Powers of Attorney

Ordinary powers of attorney

An ordinary power of attorney gives someone (the attorney) the power to act on behalf of someone else (the donor) subject to any restrictions or conditions contained in the power of attorney. A general power of attorney gives the attorney power over all of the donor’s affairs, except where the donor is a trustee and a trustee power of attorney is required.

The problem with any ordinary power of attorney (whether general, trustee, or otherwise) is that it is only effective for so long as the donor is both alive and mentally capable of managing their own affairs. If they die, then (as with all other types of powers of attorney) the authority granted to the attorney under the power ceases. Also, if the donor becomes mentally incapable of managing their own affairs, the authority granted to the attorney under an ordinary power of attorney ceases.

Enduring powers of attorney

Enduring powers of attorney can no longer be made, but could be made up to October 2007. If made before that date, then they are still effective. The distinction between them and an ordinary power of attorney is that, even if the donor became mentally incapable, the attorney could still continue to act under the power of attorney, provided the attorney registered the enduring power of attorney at the Public Guardian’s Office. Until that point, the power of attorney operated as an ordinary power of attorney, but provided it was in the correct form and granted before October 2007, its effectiveness could “endure” beyond the donor’s mental incapacity, subject to the power being registered.

Lasting powers of attorney

From October 2007 onwards, the replacement for an enduring power of attorney is a lasting power of attorney. This is a longer document that the enduring power of attorney was and therefore takes longer to complete, but is reasonably straightforward. The prescribed forms can be downloaded from the Department of Justice website free of charge or the forms can be completed online.  Two comments: 1 – Do NOT use www.publicguardian.CO.uk – you will end up paying unnecessarily.  2 – Why is the Department of Justice involved? Because Lasting Powers of Attorney come under the jurisdiction of the Court of Protection, which is part of the court system – as always, when English law is involved, it’s a long story!  Back to the information:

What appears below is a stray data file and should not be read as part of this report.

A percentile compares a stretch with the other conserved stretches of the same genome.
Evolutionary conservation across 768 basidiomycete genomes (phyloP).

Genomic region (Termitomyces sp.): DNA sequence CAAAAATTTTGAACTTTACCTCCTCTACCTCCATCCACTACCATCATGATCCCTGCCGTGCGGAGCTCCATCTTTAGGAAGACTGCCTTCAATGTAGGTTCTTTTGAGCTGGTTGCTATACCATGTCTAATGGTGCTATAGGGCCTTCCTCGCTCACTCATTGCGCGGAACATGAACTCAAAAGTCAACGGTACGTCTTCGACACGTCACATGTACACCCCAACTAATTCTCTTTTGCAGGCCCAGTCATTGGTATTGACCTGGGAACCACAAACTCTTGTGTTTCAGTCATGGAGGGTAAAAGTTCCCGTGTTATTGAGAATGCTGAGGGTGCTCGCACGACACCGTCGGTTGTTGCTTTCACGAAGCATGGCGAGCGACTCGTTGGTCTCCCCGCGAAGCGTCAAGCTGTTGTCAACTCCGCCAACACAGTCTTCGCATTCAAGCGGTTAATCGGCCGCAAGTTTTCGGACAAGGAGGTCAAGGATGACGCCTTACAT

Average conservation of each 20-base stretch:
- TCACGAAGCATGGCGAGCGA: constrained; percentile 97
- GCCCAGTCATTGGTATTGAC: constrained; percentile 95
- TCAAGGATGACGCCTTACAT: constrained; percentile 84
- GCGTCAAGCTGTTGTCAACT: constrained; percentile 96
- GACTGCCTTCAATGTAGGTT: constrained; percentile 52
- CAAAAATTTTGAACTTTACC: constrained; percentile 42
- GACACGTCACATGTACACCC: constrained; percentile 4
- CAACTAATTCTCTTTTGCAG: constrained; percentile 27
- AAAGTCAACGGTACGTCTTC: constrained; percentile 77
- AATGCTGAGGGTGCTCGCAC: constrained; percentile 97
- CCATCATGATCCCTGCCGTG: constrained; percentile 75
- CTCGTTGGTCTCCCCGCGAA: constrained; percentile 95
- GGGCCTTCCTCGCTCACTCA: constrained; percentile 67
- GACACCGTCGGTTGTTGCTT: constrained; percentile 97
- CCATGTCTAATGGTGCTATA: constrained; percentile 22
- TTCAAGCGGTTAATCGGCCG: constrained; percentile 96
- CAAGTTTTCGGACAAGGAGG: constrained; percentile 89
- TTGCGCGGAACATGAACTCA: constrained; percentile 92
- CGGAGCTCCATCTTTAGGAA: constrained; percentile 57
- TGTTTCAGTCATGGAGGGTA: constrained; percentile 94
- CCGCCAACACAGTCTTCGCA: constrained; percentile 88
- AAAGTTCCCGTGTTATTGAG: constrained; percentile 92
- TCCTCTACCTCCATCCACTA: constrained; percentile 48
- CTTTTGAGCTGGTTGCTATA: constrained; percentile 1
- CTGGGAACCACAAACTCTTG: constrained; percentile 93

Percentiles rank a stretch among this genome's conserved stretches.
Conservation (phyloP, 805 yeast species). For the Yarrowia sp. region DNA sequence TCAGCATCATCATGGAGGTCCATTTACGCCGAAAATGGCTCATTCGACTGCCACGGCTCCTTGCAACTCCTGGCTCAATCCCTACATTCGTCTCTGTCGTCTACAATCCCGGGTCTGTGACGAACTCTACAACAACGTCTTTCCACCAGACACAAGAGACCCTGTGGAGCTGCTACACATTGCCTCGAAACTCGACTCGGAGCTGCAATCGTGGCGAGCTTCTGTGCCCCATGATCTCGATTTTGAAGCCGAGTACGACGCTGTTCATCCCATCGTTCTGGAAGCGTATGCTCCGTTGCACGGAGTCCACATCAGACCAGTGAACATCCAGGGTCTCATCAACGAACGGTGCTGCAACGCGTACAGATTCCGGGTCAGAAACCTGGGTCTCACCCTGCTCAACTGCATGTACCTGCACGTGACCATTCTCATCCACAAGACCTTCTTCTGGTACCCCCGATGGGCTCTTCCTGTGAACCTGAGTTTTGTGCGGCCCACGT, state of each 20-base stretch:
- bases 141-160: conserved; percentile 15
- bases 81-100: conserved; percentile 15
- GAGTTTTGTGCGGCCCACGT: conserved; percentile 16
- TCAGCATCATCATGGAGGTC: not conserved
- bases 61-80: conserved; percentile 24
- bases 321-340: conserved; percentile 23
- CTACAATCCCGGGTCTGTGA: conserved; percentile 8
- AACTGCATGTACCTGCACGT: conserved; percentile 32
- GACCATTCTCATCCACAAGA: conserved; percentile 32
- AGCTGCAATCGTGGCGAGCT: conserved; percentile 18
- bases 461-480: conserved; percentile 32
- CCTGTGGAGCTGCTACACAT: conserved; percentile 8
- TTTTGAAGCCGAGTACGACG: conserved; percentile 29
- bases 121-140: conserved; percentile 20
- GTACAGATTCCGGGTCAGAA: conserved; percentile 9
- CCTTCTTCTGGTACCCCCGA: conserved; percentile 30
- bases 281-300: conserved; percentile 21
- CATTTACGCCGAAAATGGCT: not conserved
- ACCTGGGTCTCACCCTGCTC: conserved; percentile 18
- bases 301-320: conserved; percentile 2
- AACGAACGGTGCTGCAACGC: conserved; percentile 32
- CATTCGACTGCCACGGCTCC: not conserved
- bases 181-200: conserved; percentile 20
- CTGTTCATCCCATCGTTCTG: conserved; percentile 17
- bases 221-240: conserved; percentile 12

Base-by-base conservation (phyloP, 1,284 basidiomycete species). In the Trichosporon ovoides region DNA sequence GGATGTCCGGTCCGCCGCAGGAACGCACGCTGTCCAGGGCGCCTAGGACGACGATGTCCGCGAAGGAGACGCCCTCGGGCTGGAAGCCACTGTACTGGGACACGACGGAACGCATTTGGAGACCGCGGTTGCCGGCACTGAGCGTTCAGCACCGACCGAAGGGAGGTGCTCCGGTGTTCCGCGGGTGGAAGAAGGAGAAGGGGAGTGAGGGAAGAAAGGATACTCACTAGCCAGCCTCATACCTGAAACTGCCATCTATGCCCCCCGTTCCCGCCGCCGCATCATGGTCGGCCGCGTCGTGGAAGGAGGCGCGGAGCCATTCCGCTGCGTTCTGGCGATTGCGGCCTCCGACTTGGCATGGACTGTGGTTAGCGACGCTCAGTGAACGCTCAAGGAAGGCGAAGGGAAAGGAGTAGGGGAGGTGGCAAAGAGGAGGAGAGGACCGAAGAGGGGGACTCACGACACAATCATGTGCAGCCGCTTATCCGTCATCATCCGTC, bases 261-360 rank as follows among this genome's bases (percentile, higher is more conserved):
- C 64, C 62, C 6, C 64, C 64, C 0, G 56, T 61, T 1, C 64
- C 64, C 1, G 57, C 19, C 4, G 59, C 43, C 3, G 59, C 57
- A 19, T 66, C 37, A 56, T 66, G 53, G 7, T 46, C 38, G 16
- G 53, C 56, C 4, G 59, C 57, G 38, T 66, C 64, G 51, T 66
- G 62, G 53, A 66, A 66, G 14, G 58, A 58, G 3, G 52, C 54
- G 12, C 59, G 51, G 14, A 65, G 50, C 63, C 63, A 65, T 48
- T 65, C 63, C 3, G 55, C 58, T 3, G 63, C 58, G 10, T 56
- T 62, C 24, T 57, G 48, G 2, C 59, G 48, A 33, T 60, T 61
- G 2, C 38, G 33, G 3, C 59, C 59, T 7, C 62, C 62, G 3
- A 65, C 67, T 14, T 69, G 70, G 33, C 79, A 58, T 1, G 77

Two types of Lasting Power of Attorney

There are two types of lasting power of attorney, with separate forms for each – one for “property and financial affairs” and another for “health and welfare”. This is because one might want different people as attorneys for these different aspects, but it does mean doubling up on the form-filling and on the registration fees.

Registration is essential

Once granted, a lasting power of attorney is not effective (even as an ordinary power of attorney) unless and until it is registered at the Public Guardian’s Office – the form to apply for registration can be downloaded from the same website.

Nelsons recommendation

We strongly recommend everyone to grant a lasting power of attorney, certainly to their spouse/civil partner and possibly (depending on age and family circumstances) to some or all of their children.

Do it yourself – or we can help

Whilst we are happy to help in preparing a lasting power of attorney, most people would be able to complete the prescribed forms perfectly well themselves. We can, perhaps, be more useful in registering a lasting power of attorney but, again, the forms for this are fairly straightforward and do not require specialist legal advice.

Our fees and expenses

The amount of our fees depends on the amount of work we do:

  • If we prepare and register Lasting Powers of Attorney, we charge a fixed fee of £400 per power of attorney plus VAT and disbursements
  • If you prepare the power of attorney and we register it, we charge £200 per power of attorney plus VAT and disbursements

However, you may be happy to handle all the paperwork yourself.

As far as disbursements are concerned, the Office of the Public Guardian charges £110 per application to register a Lasting Power of Attorney

Joint owners of property

Due to the vagaries of English land law, joint owners of property are treated as trustees of that property – usually for themselves as beneficiaries. Normally, a trustee cannot grant a power of attorney to a fellow trustee, and this used to be the case in respect of all jointly owned properties. There is now an exception where the person granting the power has a beneficial interest in the property, but it does not apply where the person granting the power does not have a beneficial interest.

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